Guyana Airways faces takeoff setback

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Guyana Airways faces takeoff setback

Unread post by bimjim » Wed Sep 05, 2018 ... f-setback/

Guyana Airways faces takeoff setback
September 3, 2018
Ray Chickrie Caribbean News Now contributor


The CEO of the “New Guyana Airways, Dr Colin Abrams, has vented his frustration on Facebook claiming that the government of Guyana has “unregistered” his company after he spent two years and two million dollars setting up the Guyana-based airline.

Meanwhile, in a invited comment, the Guyana Civil Aviation Authority (GCAA) director Egbert Field wanted to clear the air of misinformation.

He said, “The entity going by the name “Guyana Airways Corporation Inc.” (which is not an airline since it has no aircraft nor approval from the GCAA) does not have an application lodged with the GCAA. This entity has instead a pre-application statement of intent, which is the document stating what they would like (intention) to do.”

Field added, “The GCAA with its team of highly trained individuals review and inspect technical data and other submissions for certifications so that safety and security of the aviation industry and flying public are assured. It does not deal in ‘political gimmicks.’”

A frustrated Abrams said, “Can someone please explain to me why this government is blocking their youth from starting their high paying airline jobs? The youth of Linden, Georgetown, Buxton and everywhere else in the country who have been placed in our hiring pool, cannot start working simply because the government is hung up on our name?”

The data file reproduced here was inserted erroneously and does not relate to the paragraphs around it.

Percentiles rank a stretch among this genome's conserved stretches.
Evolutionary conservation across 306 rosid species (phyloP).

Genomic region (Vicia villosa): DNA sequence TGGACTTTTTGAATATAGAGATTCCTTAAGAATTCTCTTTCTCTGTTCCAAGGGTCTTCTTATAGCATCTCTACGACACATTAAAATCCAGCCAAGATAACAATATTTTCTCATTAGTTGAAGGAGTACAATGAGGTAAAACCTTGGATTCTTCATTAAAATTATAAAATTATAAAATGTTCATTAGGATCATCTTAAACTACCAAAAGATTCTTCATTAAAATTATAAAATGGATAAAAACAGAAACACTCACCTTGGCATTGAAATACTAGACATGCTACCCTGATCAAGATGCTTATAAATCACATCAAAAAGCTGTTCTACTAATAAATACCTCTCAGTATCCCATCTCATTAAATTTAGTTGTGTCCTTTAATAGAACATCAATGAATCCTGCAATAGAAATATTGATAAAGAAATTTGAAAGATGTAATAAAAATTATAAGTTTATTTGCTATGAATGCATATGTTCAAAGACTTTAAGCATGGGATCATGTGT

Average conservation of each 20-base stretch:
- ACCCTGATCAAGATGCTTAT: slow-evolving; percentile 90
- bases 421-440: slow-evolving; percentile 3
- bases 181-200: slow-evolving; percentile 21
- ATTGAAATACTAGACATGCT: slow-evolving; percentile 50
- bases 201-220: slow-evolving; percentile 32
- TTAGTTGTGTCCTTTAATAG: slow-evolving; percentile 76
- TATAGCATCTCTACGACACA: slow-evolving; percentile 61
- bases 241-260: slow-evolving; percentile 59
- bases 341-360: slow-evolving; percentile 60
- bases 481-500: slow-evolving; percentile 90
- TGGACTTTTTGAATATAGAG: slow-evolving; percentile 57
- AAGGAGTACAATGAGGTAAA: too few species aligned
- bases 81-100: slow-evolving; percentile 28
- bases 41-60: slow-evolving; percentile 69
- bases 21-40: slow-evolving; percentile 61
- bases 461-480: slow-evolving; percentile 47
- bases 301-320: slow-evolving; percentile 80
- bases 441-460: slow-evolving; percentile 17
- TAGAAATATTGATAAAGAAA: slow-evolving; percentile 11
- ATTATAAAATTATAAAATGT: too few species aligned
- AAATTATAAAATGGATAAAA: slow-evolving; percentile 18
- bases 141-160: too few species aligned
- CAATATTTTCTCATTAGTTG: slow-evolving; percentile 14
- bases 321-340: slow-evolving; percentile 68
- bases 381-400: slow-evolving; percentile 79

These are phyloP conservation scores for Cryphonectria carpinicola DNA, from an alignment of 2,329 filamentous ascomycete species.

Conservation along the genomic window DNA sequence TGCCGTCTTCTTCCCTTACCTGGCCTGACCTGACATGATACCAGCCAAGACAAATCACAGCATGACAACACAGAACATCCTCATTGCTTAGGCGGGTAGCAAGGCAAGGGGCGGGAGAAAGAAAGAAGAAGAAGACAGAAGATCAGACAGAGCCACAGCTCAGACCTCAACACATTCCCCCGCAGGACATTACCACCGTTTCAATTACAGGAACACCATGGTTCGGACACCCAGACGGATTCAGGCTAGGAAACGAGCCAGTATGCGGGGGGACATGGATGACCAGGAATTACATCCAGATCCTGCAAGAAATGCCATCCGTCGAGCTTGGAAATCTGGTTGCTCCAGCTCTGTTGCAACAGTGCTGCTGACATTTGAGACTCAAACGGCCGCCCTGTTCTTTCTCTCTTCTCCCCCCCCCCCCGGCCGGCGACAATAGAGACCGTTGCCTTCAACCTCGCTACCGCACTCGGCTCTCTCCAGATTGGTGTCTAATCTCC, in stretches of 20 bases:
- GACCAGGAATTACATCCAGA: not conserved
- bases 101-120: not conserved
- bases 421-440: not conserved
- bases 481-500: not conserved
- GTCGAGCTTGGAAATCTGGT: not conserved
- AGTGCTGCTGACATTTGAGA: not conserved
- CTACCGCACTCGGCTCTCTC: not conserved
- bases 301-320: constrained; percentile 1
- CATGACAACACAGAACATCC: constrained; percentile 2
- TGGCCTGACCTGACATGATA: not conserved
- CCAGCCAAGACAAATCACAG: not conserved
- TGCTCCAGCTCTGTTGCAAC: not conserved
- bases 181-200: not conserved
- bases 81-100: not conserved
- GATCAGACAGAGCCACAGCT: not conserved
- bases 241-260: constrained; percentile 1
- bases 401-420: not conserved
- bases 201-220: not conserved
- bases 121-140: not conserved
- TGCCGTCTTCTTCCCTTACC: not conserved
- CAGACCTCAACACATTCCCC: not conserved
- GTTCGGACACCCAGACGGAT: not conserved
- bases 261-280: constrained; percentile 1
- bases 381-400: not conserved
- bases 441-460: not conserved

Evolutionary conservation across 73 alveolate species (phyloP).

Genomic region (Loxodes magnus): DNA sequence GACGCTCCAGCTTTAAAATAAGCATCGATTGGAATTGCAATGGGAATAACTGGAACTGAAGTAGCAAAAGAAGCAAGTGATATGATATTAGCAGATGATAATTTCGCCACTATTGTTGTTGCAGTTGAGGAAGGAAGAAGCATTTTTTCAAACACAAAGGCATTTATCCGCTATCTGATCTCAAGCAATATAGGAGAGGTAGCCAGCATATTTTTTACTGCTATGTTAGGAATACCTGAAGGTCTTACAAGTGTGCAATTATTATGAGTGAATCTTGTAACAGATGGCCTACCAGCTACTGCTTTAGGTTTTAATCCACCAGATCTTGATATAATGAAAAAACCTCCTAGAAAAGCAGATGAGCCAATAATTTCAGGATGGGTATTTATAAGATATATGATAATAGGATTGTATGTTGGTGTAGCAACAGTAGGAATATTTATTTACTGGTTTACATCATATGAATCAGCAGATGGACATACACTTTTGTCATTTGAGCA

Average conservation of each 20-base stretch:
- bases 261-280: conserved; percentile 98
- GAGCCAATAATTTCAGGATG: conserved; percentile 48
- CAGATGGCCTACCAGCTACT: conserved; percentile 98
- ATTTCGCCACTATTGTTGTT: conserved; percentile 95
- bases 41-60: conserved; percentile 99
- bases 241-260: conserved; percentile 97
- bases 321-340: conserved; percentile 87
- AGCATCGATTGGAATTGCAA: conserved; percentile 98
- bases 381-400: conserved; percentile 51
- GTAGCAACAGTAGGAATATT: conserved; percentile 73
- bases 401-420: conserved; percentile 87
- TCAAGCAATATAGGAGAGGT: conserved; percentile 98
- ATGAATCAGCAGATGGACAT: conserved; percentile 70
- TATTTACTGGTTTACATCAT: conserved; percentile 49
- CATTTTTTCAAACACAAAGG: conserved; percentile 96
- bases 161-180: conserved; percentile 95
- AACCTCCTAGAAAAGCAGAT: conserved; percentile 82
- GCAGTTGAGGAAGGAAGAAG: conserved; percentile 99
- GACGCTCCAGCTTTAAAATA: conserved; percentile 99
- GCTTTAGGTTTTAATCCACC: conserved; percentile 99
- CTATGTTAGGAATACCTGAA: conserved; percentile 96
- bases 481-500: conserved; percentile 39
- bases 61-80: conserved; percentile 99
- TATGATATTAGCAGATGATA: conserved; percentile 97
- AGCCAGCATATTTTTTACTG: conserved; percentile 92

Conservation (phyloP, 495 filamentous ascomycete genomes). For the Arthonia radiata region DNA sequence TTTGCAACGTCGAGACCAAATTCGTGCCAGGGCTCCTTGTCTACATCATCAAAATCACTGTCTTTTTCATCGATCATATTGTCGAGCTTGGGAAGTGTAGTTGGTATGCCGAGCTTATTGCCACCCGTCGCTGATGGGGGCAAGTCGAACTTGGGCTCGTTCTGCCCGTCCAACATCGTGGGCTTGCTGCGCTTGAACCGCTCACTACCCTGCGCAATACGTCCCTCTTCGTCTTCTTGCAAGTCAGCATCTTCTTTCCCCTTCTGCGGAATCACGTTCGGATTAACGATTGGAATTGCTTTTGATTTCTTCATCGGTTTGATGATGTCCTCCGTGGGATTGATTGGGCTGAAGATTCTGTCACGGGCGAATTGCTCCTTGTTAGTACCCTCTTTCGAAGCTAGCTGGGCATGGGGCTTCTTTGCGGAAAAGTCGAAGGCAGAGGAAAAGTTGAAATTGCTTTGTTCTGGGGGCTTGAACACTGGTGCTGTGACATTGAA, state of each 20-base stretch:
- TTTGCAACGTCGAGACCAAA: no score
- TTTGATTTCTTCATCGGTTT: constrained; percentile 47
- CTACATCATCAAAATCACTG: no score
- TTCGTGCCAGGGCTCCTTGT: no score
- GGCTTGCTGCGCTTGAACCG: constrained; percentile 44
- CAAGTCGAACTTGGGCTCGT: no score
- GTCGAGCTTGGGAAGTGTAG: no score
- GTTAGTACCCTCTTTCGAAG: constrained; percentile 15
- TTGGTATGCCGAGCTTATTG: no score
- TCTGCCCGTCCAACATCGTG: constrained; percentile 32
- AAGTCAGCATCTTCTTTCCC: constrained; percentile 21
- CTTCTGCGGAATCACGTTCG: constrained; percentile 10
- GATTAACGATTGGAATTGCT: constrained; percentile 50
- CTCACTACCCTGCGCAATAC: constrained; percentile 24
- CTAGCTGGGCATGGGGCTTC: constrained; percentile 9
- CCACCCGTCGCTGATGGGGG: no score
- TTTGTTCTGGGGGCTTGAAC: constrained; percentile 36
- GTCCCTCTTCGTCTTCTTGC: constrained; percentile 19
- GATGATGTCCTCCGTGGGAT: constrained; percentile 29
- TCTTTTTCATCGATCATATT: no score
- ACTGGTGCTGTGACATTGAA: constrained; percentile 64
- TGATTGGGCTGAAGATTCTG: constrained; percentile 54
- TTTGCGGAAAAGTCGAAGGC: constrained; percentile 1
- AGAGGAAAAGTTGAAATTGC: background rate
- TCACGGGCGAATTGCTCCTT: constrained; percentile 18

Abrams said that the government just recently “objected to the airline using the name GAC, and claimed that “the government had the legal right to object within the six-month time period after we received our corporate registration and failed to do their due diligence.”

Two years later, he finds it strange that the government “illegally and lawlessly unregistered my company just like that without prior notification”.

Abrams see a political ploy in this all by claiming that his competitor is “mortally afraid of Guyana Airways Corporation Inc, entering the market”.

“We are an airline by Guyanese for Guyanese and not for the exorbitant fares currently available. Our government is super excited to have an increase in airlift by the foreign legacy carriers, but at what cost to our fellow Guyanese citizens?” he asked.

The airline had planned to commence service this fall to Barbados, Cuba and Trinidad and Tobago using two dry-leased Boeing 737s. Since Guyana doesn’t have a category 1 status, locally-based airlines cannot commence flights to the United States.

If the government of Guyana decides to not sell the Guyana Airways name, it may indicate bigger plans for the Guyana aviation industry as the country contemplates how to use its future oil and gas wealth. The government and its coalition partner are divided about the state resurrecting a national airline.

Guyana Airways went out of business some two decades ago.

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